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doc/groups.dox

changeset 40 | 8f4e8273a458 |

child 41 | b11737922197 |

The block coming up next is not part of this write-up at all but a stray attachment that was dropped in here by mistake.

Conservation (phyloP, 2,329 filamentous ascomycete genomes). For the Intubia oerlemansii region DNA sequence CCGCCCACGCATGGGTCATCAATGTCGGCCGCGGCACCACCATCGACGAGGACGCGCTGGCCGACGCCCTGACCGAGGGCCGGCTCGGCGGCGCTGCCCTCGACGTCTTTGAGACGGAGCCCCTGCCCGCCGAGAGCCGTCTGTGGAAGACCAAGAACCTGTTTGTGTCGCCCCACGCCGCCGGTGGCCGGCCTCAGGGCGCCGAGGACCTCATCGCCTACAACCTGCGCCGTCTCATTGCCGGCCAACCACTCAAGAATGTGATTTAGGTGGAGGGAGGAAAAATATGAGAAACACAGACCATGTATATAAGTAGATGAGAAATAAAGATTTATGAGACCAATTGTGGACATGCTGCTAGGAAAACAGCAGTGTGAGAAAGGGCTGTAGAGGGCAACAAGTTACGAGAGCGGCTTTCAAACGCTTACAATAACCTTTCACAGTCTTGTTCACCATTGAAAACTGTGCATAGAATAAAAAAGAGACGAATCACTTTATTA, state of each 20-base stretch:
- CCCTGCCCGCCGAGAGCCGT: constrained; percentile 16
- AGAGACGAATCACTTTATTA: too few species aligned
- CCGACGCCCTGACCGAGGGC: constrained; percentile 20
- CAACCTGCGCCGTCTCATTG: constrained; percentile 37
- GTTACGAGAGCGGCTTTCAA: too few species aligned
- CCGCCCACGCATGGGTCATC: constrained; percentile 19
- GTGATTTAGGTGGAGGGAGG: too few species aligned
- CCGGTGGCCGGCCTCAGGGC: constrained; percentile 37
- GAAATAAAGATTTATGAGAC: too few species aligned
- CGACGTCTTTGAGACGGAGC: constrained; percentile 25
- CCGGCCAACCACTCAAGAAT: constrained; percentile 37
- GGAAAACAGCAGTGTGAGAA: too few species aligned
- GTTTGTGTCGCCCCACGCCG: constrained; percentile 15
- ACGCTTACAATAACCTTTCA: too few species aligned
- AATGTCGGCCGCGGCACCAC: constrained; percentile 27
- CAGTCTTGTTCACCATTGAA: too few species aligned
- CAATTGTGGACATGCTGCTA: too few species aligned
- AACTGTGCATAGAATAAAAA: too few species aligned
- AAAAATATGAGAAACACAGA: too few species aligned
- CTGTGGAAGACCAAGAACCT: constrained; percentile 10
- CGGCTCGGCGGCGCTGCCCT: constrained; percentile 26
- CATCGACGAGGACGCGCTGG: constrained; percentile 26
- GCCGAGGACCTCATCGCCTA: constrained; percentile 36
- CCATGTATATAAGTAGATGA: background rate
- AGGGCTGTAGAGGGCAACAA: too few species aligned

1.1 --- /dev/null Thu Jan 01 00:00:00 1970 +0000 1.2 +++ b/doc/groups.dox Mon Jan 07 19:22:09 2008 +0100 1.3 @@ -0,0 +1,585 @@ 1.4 +/* -*- C++ -*- 1.5 + * 1.6 + * This file is a part of LEMON, a generic C++ optimization library 1.7 + * 1.8 + * Copyright (C) 2003-2008 1.9 + * Egervary Jeno Kombinatorikus Optimalizalasi Kutatocsoport 1.10 + * (Egervary Research Group on Combinatorial Optimization, EGRES). 1.11 + * 1.12 + * Permission to use, modify and distribute this software is granted 1.13 + * provided that this copyright notice appears in all copies. For 1.14 + * precise terms see the accompanying LICENSE file. 1.15 + * 1.16 + * This software is provided "AS IS" with no warranty of any kind, 1.17 + * express or implied, and with no claim as to its suitability for any 1.18 + * purpose. 1.19 + * 1.20 + */ 1.21 + 1.22 +/** 1.23 +@defgroup datas Data Structures 1.24 +This group describes the several graph structures implemented in LEMON. 1.25 +*/ 1.26 + 1.27 +/** 1.28 +@defgroup graphs Graph Structures 1.29 +@ingroup datas 1.30 +\brief Graph structures implemented in LEMON. 1.31 + 1.32 +The implementation of combinatorial algorithms heavily relies on 1.33 +efficient graph implementations. LEMON offers data structures which are 1.34 +planned to be easily used in an experimental phase of implementation studies, 1.35 +and thereafter the program code can be made efficient by small modifications. 1.36 + 1.37 +The most efficient implementation of diverse applications require the 1.38 +usage of different physical graph implementations. These differences 1.39 +appear in the size of graph we require to handle, memory or time usage 1.40 +limitations or in the set of operations through which the graph can be 1.41 +accessed. LEMON provides several physical graph structures to meet 1.42 +the diverging requirements of the possible users. In order to save on 1.43 +running time or on memory usage, some structures may fail to provide 1.44 +some graph features like edge or node deletion. 1.45 + 1.46 +Alteration of standard containers need a very limited number of 1.47 +operations, these together satisfy the everyday requirements. 1.48 +In the case of graph structures, different operations are needed which do 1.49 +not alter the physical graph, but gives another view. If some nodes or 1.50 +edges have to be hidden or the reverse oriented graph have to be used, then 1.51 +this is the case. It also may happen that in a flow implementation 1.52 +the residual graph can be accessed by another algorithm, or a node-set 1.53 +is to be shrunk for another algorithm. 1.54 +LEMON also provides a variety of graphs for these requirements called 1.55 +\ref graph_adaptors "graph adaptors". Adaptors cannot be used alone but only 1.56 +in conjunction with other graph representation. 1.57 + 1.58 +You are free to use the graph structure that fit your requirements 1.59 +the best, most graph algorithms and auxiliary data structures can be used 1.60 +with any graph structures. 1.61 +*/ 1.62 + 1.63 +/** 1.64 +@defgroup semi_adaptors Semi-Adaptors Classes for Graphs 1.65 +@ingroup graphs 1.66 +\brief Graph types between real graphs and graph adaptors. 1.67 + 1.68 +Graph types between real graphs and graph adaptors. These classes wrap 1.69 +graphs to give new functionality as the adaptors do it. On the other 1.70 +hand they are not light-weight structures as the adaptors. 1.71 +*/ 1.72 + 1.73 +/** 1.74 +@defgroup maps Maps 1.75 +@ingroup datas 1.76 +\brief Some special purpose map to make life easier. 1.77 + 1.78 +LEMON provides several special maps that e.g. combine 1.79 +new maps from existing ones. 1.80 +*/ 1.81 + 1.82 +/** 1.83 +@defgroup graph_maps Graph Maps 1.84 +@ingroup maps 1.85 +\brief Special Graph-Related Maps. 1.86 + 1.87 +These maps are specifically designed to assign values to the nodes and edges of 1.88 +graphs. 1.89 +*/ 1.90 + 1.91 + 1.92 +/** 1.93 +\defgroup map_adaptors Map Adaptors 1.94 +\ingroup maps 1.95 +\brief Tools to create new maps from existing ones 1.96 + 1.97 +Map adaptors are used to create "implicit" maps from other maps. 1.98 + 1.99 +Most of them are \ref lemon::concepts::ReadMap "ReadMap"s. They can 1.100 +make arithmetic operations between one or two maps (negation, scaling, 1.101 +addition, multiplication etc.) or e.g. convert a map to another one 1.102 +of different Value type. 1.103 + 1.104 +The typical usage of this classes is the passing implicit maps to 1.105 +algorithms. If a function type algorithm is called then the function 1.106 +type map adaptors can be used comfortable. For example let's see the 1.107 +usage of map adaptors with the \c graphToEps() function: 1.108 +\code 1.109 + Color nodeColor(int deg) { 1.110 + if (deg >= 2) { 1.111 + return Color(0.5, 0.0, 0.5); 1.112 + } else if (deg == 1) { 1.113 + return Color(1.0, 0.5, 1.0); 1.114 + } else { 1.115 + return Color(0.0, 0.0, 0.0); 1.116 + } 1.117 + } 1.118 + 1.119 + Graph::NodeMap<int> degree_map(graph); 1.120 + 1.121 + graphToEps(graph, "graph.eps") 1.122 + .coords(coords).scaleToA4().undirected() 1.123 + .nodeColors(composeMap(functorMap(nodeColor), degree_map)) 1.124 + .run(); 1.125 +\endcode 1.126 +The \c functorMap() function makes an \c int to \c Color map from the 1.127 +\e nodeColor() function. The \c composeMap() compose the \e degree_map 1.128 +and the previous created map. The composed map is proper function to 1.129 +get color of each node. 1.130 + 1.131 +The usage with class type algorithms is little bit harder. In this 1.132 +case the function type map adaptors can not be used, because the 1.133 +function map adaptors give back temporarly objects. 1.134 +\code 1.135 + Graph graph; 1.136 + 1.137 + typedef Graph::EdgeMap<double> DoubleEdgeMap; 1.138 + DoubleEdgeMap length(graph); 1.139 + DoubleEdgeMap speed(graph); 1.140 + 1.141 + typedef DivMap<DoubleEdgeMap, DoubleEdgeMap> TimeMap; 1.142 + 1.143 + TimeMap time(length, speed); 1.144 + 1.145 + Dijkstra<Graph, TimeMap> dijkstra(graph, time); 1.146 + dijkstra.run(source, target); 1.147 +\endcode 1.148 + 1.149 +We have a length map and a maximum speed map on a graph. The minimum 1.150 +time to pass the edge can be calculated as the division of the two 1.151 +maps which can be done implicitly with the \c DivMap template 1.152 +class. We use the implicit minimum time map as the length map of the 1.153 +\c Dijkstra algorithm. 1.154 +*/ 1.155 + 1.156 +/** 1.157 +@defgroup matrices Matrices 1.158 +@ingroup datas 1.159 +\brief Two dimensional data storages. 1.160 + 1.161 +Two dimensional data storages. 1.162 +*/ 1.163 + 1.164 +/** 1.165 +@defgroup paths Path Structures 1.166 +@ingroup datas 1.167 +\brief Path structures implemented in LEMON. 1.168 + 1.169 +LEMON provides flexible data structures 1.170 +to work with paths. 1.171 + 1.172 +All of them have similar interfaces, and it can be copied easily with 1.173 +assignment operator and copy constructor. This make it easy and 1.174 +efficient to have e.g. the Dijkstra algorithm to store its result in 1.175 +any kind of path structure. 1.176 + 1.177 +\sa lemon::concepts::Path 1.178 + 1.179 +*/ 1.180 + 1.181 +/** 1.182 +@defgroup auxdat Auxiliary Data Structures 1.183 +@ingroup datas 1.184 +\brief Some data structures implemented in LEMON. 1.185 + 1.186 +This group describes the data structures implemented in LEMON in 1.187 +order to make it easier to implement combinatorial algorithms. 1.188 +*/ 1.189 + 1.190 + 1.191 +/** 1.192 +@defgroup algs Algorithms 1.193 +\brief This group describes the several algorithms 1.194 +implemented in LEMON. 1.195 + 1.196 +This group describes the several algorithms 1.197 +implemented in LEMON. 1.198 +*/ 1.199 + 1.200 +/** 1.201 +@defgroup search Graph Search 1.202 +@ingroup algs 1.203 +\brief This group contains the common graph 1.204 +search algorithms. 1.205 + 1.206 +This group contains the common graph 1.207 +search algorithms like Bfs and Dfs. 1.208 +*/ 1.209 + 1.210 +/** 1.211 +@defgroup shortest_path Shortest Path algorithms 1.212 +@ingroup algs 1.213 +\brief This group describes the algorithms 1.214 +for finding shortest paths. 1.215 + 1.216 +This group describes the algorithms for finding shortest paths in 1.217 +graphs. 1.218 + 1.219 +*/ 1.220 + 1.221 +/** 1.222 +@defgroup max_flow Maximum Flow algorithms 1.223 +@ingroup algs 1.224 +\brief This group describes the algorithms for finding maximum flows. 1.225 + 1.226 +This group describes the algorithms for finding maximum flows and 1.227 +feasible circulations. 1.228 + 1.229 +The maximum flow problem is to find a flow between a single-source and 1.230 +single-target that is maximum. Formally, there is \f$G=(V,A)\f$ 1.231 +directed graph, an \f$c_a:A\rightarrow\mathbf{R}^+_0\f$ capacity 1.232 +function and given \f$s, t \in V\f$ source and target node. The 1.233 +maximum flow is the solution of the next optimization problem: 1.234 + 1.235 +\f[ 0 \le f_a \le c_a \f] 1.236 +\f[ \sum_{v\in\delta^{-}(u)}f_{vu}=\sum_{v\in\delta^{+}(u)}f_{uv} \quad u \in V \setminus \{s,t\}\f] 1.237 +\f[ \max \sum_{v\in\delta^{+}(s)}f_{uv} - \sum_{v\in\delta^{-}(s)}f_{vu}\f] 1.238 + 1.239 +The lemon contains several algorithms for solve maximum flow problems: 1.240 +- \ref lemon::EdmondsKarp "Edmonds-Karp" 1.241 +- \ref lemon::Preflow "Goldberg's Preflow algorithm" 1.242 +- \ref lemon::DinitzSleatorTarjan "Dinitz's blocking flow algorithm with dynamic tree" 1.243 +- \ref lemon::GoldbergTarjan "Preflow algorithm with dynamic trees" 1.244 + 1.245 +In most cases the \ref lemon::Preflow "preflow" algorithm provides the 1.246 +fastest method to compute the maximum flow. All impelementations 1.247 +provides functions for query the minimum cut, which is the dual linear 1.248 +programming probelm of the maximum flow. 1.249 + 1.250 +*/ 1.251 + 1.252 +/** 1.253 +@defgroup min_cost_flow Minimum Cost Flow algorithms 1.254 +@ingroup algs 1.255 + 1.256 +\brief This group describes the algorithms 1.257 +for finding minimum cost flows and circulations. 1.258 + 1.259 +This group describes the algorithms for finding minimum cost flows and 1.260 +circulations. 1.261 +*/ 1.262 + 1.263 +/** 1.264 +@defgroup min_cut Minimum Cut algorithms 1.265 +@ingroup algs 1.266 + 1.267 +\brief This group describes the algorithms for finding minimum cut in 1.268 +graphs. 1.269 + 1.270 +This group describes the algorithms for finding minimum cut in graphs. 1.271 + 1.272 +The minimum cut problem is to find a non-empty and non-complete 1.273 +\f$X\f$ subset of the vertices with minimum overall capacity on 1.274 +outgoing arcs. Formally, there is \f$G=(V,A)\f$ directed graph, an 1.275 +\f$c_a:A\rightarrow\mathbf{R}^+_0\f$ capacity function. The minimum 1.276 +cut is the solution of the next optimization problem: 1.277 + 1.278 +\f[ \min_{X \subset V, X\not\in \{\emptyset, V\}}\sum_{uv\in A, u\in X, v\not\in X}c_{uv}\f] 1.279 + 1.280 +The lemon contains several algorithms related to minimum cut problems: 1.281 + 1.282 +- \ref lemon::HaoOrlin "Hao-Orlin algorithm" for calculate minimum cut 1.283 + in directed graphs 1.284 +- \ref lemon::NagamochiIbaraki "Nagamochi-Ibaraki algorithm" for 1.285 + calculate minimum cut in undirected graphs 1.286 +- \ref lemon::GomoryHuTree "Gomory-Hu tree computation" for calculate all 1.287 + pairs minimum cut in undirected graphs 1.288 + 1.289 +If you want to find minimum cut just between two distinict nodes, 1.290 +please see the \ref max_flow "Maximum Flow page". 1.291 + 1.292 +*/ 1.293 + 1.294 +/** 1.295 +@defgroup graph_prop Connectivity and other graph properties 1.296 +@ingroup algs 1.297 +\brief This group describes the algorithms 1.298 +for discover the graph properties 1.299 + 1.300 +This group describes the algorithms for discover the graph properties 1.301 +like connectivity, bipartiteness, euler property, simplicity, etc... 1.302 + 1.303 +\image html edge_biconnected_components.png 1.304 +\image latex edge_biconnected_components.eps "bi-edge-connected components" width=\textwidth 1.305 +*/ 1.306 + 1.307 +/** 1.308 +@defgroup planar Planarity embedding and drawing 1.309 +@ingroup algs 1.310 +\brief This group contains algorithms for planarity embedding and drawing 1.311 + 1.312 +This group contains algorithms for planarity checking, embedding and drawing. 1.313 + 1.314 +\image html planar.png 1.315 +\image latex planar.eps "Plane graph" width=\textwidth 1.316 +*/ 1.317 + 1.318 +/** 1.319 +@defgroup matching Matching algorithms 1.320 +@ingroup algs 1.321 +\brief This group describes the algorithms 1.322 +for find matchings in graphs and bipartite graphs. 1.323 + 1.324 +This group provides some algorithm objects and function to calculate 1.325 +matchings in graphs and bipartite graphs. The general matching problem is 1.326 +finding a subset of the edges which does not shares common endpoints. 1.327 + 1.328 +There are several different algorithms for calculate matchings in 1.329 +graphs. The matching problems in bipartite graphs are generally 1.330 +easier than in general graphs. The goal of the matching optimization 1.331 +can be the finding maximum cardinality, maximum weight or minimum cost 1.332 +matching. The search can be constrained to find perfect or 1.333 +maximum cardinality matching. 1.334 + 1.335 +Lemon contains the next algorithms: 1.336 +- \ref lemon::MaxBipartiteMatching "MaxBipartiteMatching" Hopcroft-Karp 1.337 + augmenting path algorithm for calculate maximum cardinality matching in 1.338 + bipartite graphs 1.339 +- \ref lemon::PrBipartiteMatching "PrBipartiteMatching" Push-Relabel 1.340 + algorithm for calculate maximum cardinality matching in bipartite graphs 1.341 +- \ref lemon::MaxWeightedBipartiteMatching "MaxWeightedBipartiteMatching" 1.342 + Successive shortest path algorithm for calculate maximum weighted matching 1.343 + and maximum weighted bipartite matching in bipartite graph 1.344 +- \ref lemon::MinCostMaxBipartiteMatching "MinCostMaxBipartiteMatching" 1.345 + Successive shortest path algorithm for calculate minimum cost maximum 1.346 + matching in bipartite graph 1.347 +- \ref lemon::MaxMatching "MaxMatching" Edmond's blossom shrinking algorithm 1.348 + for calculate maximum cardinality matching in general graph 1.349 +- \ref lemon::MaxWeightedMatching "MaxWeightedMatching" Edmond's blossom 1.350 + shrinking algorithm for calculate maximum weighted matching in general 1.351 + graph 1.352 +- \ref lemon::MaxWeightedPerfectMatching "MaxWeightedPerfectMatching" 1.353 + Edmond's blossom shrinking algorithm for calculate maximum weighted 1.354 + perfect matching in general graph 1.355 + 1.356 +\image html bipartite_matching.png 1.357 +\image latex bipartite_matching.eps "Bipartite Matching" width=\textwidth 1.358 + 1.359 +*/ 1.360 + 1.361 +/** 1.362 +@defgroup spantree Minimum Spanning Tree algorithms 1.363 +@ingroup algs 1.364 +\brief This group contains the algorithms for finding a minimum cost spanning 1.365 +tree in a graph 1.366 + 1.367 +This group contains the algorithms for finding a minimum cost spanning 1.368 +tree in a graph 1.369 +*/ 1.370 + 1.371 + 1.372 +/** 1.373 +@defgroup auxalg Auxiliary algorithms 1.374 +@ingroup algs 1.375 +\brief Some algorithms implemented in LEMON. 1.376 + 1.377 +This group describes the algorithms in LEMON in order to make 1.378 +it easier to implement complex algorithms. 1.379 +*/ 1.380 + 1.381 +/** 1.382 +@defgroup approx Approximation algorithms 1.383 +\brief Approximation algorithms 1.384 + 1.385 +Approximation and heuristic algorithms 1.386 +*/ 1.387 + 1.388 +/** 1.389 +@defgroup gen_opt_group General Optimization Tools 1.390 +\brief This group describes some general optimization frameworks 1.391 +implemented in LEMON. 1.392 + 1.393 +This group describes some general optimization frameworks 1.394 +implemented in LEMON. 1.395 + 1.396 +*/ 1.397 + 1.398 +/** 1.399 +@defgroup lp_group Lp and Mip solvers 1.400 +@ingroup gen_opt_group 1.401 +\brief Lp and Mip solver interfaces for LEMON. 1.402 + 1.403 +This group describes Lp and Mip solver interfaces for LEMON. The 1.404 +various LP solvers could be used in the same manner with this 1.405 +interface. 1.406 + 1.407 +*/ 1.408 + 1.409 +/** 1.410 +@defgroup lp_utils Tools for Lp and Mip solvers 1.411 +@ingroup lp_group 1.412 +\brief This group adds some helper tools to the Lp and Mip solvers 1.413 +implemented in LEMON. 1.414 + 1.415 +This group adds some helper tools to general optimization framework 1.416 +implemented in LEMON. 1.417 +*/ 1.418 + 1.419 +/** 1.420 +@defgroup metah Metaheuristics 1.421 +@ingroup gen_opt_group 1.422 +\brief Metaheuristics for LEMON library. 1.423 + 1.424 +This group contains some metaheuristic optimization tools. 1.425 +*/ 1.426 + 1.427 +/** 1.428 +@defgroup utils Tools and Utilities 1.429 +\brief Tools and Utilities for Programming in LEMON 1.430 + 1.431 +Tools and Utilities for Programming in LEMON 1.432 +*/ 1.433 + 1.434 +/** 1.435 +@defgroup gutils Basic Graph Utilities 1.436 +@ingroup utils 1.437 +\brief This group describes some simple basic graph utilities. 1.438 + 1.439 +This group describes some simple basic graph utilities. 1.440 +*/ 1.441 + 1.442 +/** 1.443 +@defgroup misc Miscellaneous Tools 1.444 +@ingroup utils 1.445 +Here you can find several useful tools for development, 1.446 +debugging and testing. 1.447 +*/ 1.448 + 1.449 + 1.450 +/** 1.451 +@defgroup timecount Time measuring and Counting 1.452 +@ingroup misc 1.453 +Here you can find simple tools for measuring the performance 1.454 +of algorithms. 1.455 +*/ 1.456 + 1.457 +/** 1.458 +@defgroup graphbits Tools for Graph Implementation 1.459 +@ingroup utils 1.460 +\brief Tools to Make It Easier to Make Graphs. 1.461 + 1.462 +This group describes the tools that makes it easier to make graphs and 1.463 +the maps that dynamically update with the graph changes. 1.464 +*/ 1.465 + 1.466 +/** 1.467 +@defgroup exceptions Exceptions 1.468 +@ingroup utils 1.469 +This group contains the exceptions thrown by LEMON library 1.470 +*/ 1.471 + 1.472 +/** 1.473 +@defgroup io_group Input-Output 1.474 +\brief Several Graph Input-Output methods 1.475 + 1.476 +Here you can find tools for importing and exporting graphs 1.477 +and graph related data. Now it supports the LEMON format, the 1.478 +\c DIMACS format and the encapsulated postscript format. 1.479 +*/ 1.480 + 1.481 +/** 1.482 +@defgroup lemon_io Lemon Input-Output 1.483 +@ingroup io_group 1.484 +\brief Reading and writing LEMON format 1.485 + 1.486 +Methods for reading and writing LEMON format. More about this 1.487 +format you can find on the \ref graph-io-page "Graph Input-Output" 1.488 +tutorial pages. 1.489 +*/ 1.490 + 1.491 +/** 1.492 +@defgroup section_io Section readers and writers 1.493 +@ingroup lemon_io 1.494 +\brief Section readers and writers for lemon Input-Output. 1.495 + 1.496 +Here you can find which section readers and writers can attach to 1.497 +the LemonReader and LemonWriter. 1.498 +*/ 1.499 + 1.500 +/** 1.501 +@defgroup item_io Item Readers and Writers 1.502 +@ingroup lemon_io 1.503 +\brief Item readers and writers for lemon Input-Output. 1.504 + 1.505 +The Input-Output classes can handle more data type by example 1.506 +as map or attribute value. Each of these should be written and 1.507 +read some way. The module make possible to do this. 1.508 +*/ 1.509 + 1.510 +/** 1.511 +@defgroup eps_io Postscript exporting 1.512 +@ingroup io_group 1.513 +\brief General \c EPS drawer and graph exporter 1.514 + 1.515 +This group contains general \c EPS drawing methods and special 1.516 +graph exporting tools. 1.517 +*/ 1.518 + 1.519 + 1.520 +/** 1.521 +@defgroup concept Concepts 1.522 +\brief Skeleton classes and concept checking classes 1.523 + 1.524 +This group describes the data/algorithm skeletons and concept checking 1.525 +classes implemented in LEMON. 1.526 + 1.527 +The purpose of the classes in this group is fourfold. 1.528 + 1.529 +- These classes contain the documentations of the concepts. In order 1.530 + to avoid document multiplications, an implementation of a concept 1.531 + simply refers to the corresponding concept class. 1.532 + 1.533 +- These classes declare every functions, <tt>typedef</tt>s etc. an 1.534 + implementation of the concepts should provide, however completely 1.535 + without implementations and real data structures behind the 1.536 + interface. On the other hand they should provide nothing else. All 1.537 + the algorithms working on a data structure meeting a certain concept 1.538 + should compile with these classes. (Though it will not run properly, 1.539 + of course.) In this way it is easily to check if an algorithm 1.540 + doesn't use any extra feature of a certain implementation. 1.541 + 1.542 +- The concept descriptor classes also provide a <em>checker class</em> 1.543 + that makes it possible check whether a certain implementation of a 1.544 + concept indeed provides all the required features. 1.545 + 1.546 +- Finally, They can serve as a skeleton of a new implementation of a concept. 1.547 + 1.548 +*/ 1.549 + 1.550 + 1.551 +/** 1.552 +@defgroup graph_concepts Graph Structure Concepts 1.553 +@ingroup concept 1.554 +\brief Skeleton and concept checking classes for graph structures 1.555 + 1.556 +This group contains the skeletons and concept checking classes of LEMON's 1.557 +graph structures and helper classes used to implement these. 1.558 +*/ 1.559 + 1.560 +/* --- Unused group 1.561 +@defgroup experimental Experimental Structures and Algorithms 1.562 +This group contains some Experimental structures and algorithms. 1.563 +The stuff here is subject to change. 1.564 +*/ 1.565 + 1.566 +/** 1.567 +\anchor demoprograms 1.568 + 1.569 +@defgroup demos Demo programs 1.570 + 1.571 +Some demo programs are listed here. Their full source codes can be found in 1.572 +the \c demo subdirectory of the source tree. 1.573 + 1.574 +The standard compilation procedure (<tt>./configure;make</tt>) will compile 1.575 +them, as well. 1.576 + 1.577 +*/ 1.578 + 1.579 +/** 1.580 +@defgroup tools Standalone utility applications 1.581 + 1.582 +Some utility applications are listed here. 1.583 + 1.584 +The standard compilation procedure (<tt>./configure;make</tt>) will compile 1.585 +them, as well. 1.586 + 1.587 +*/ 1.588 +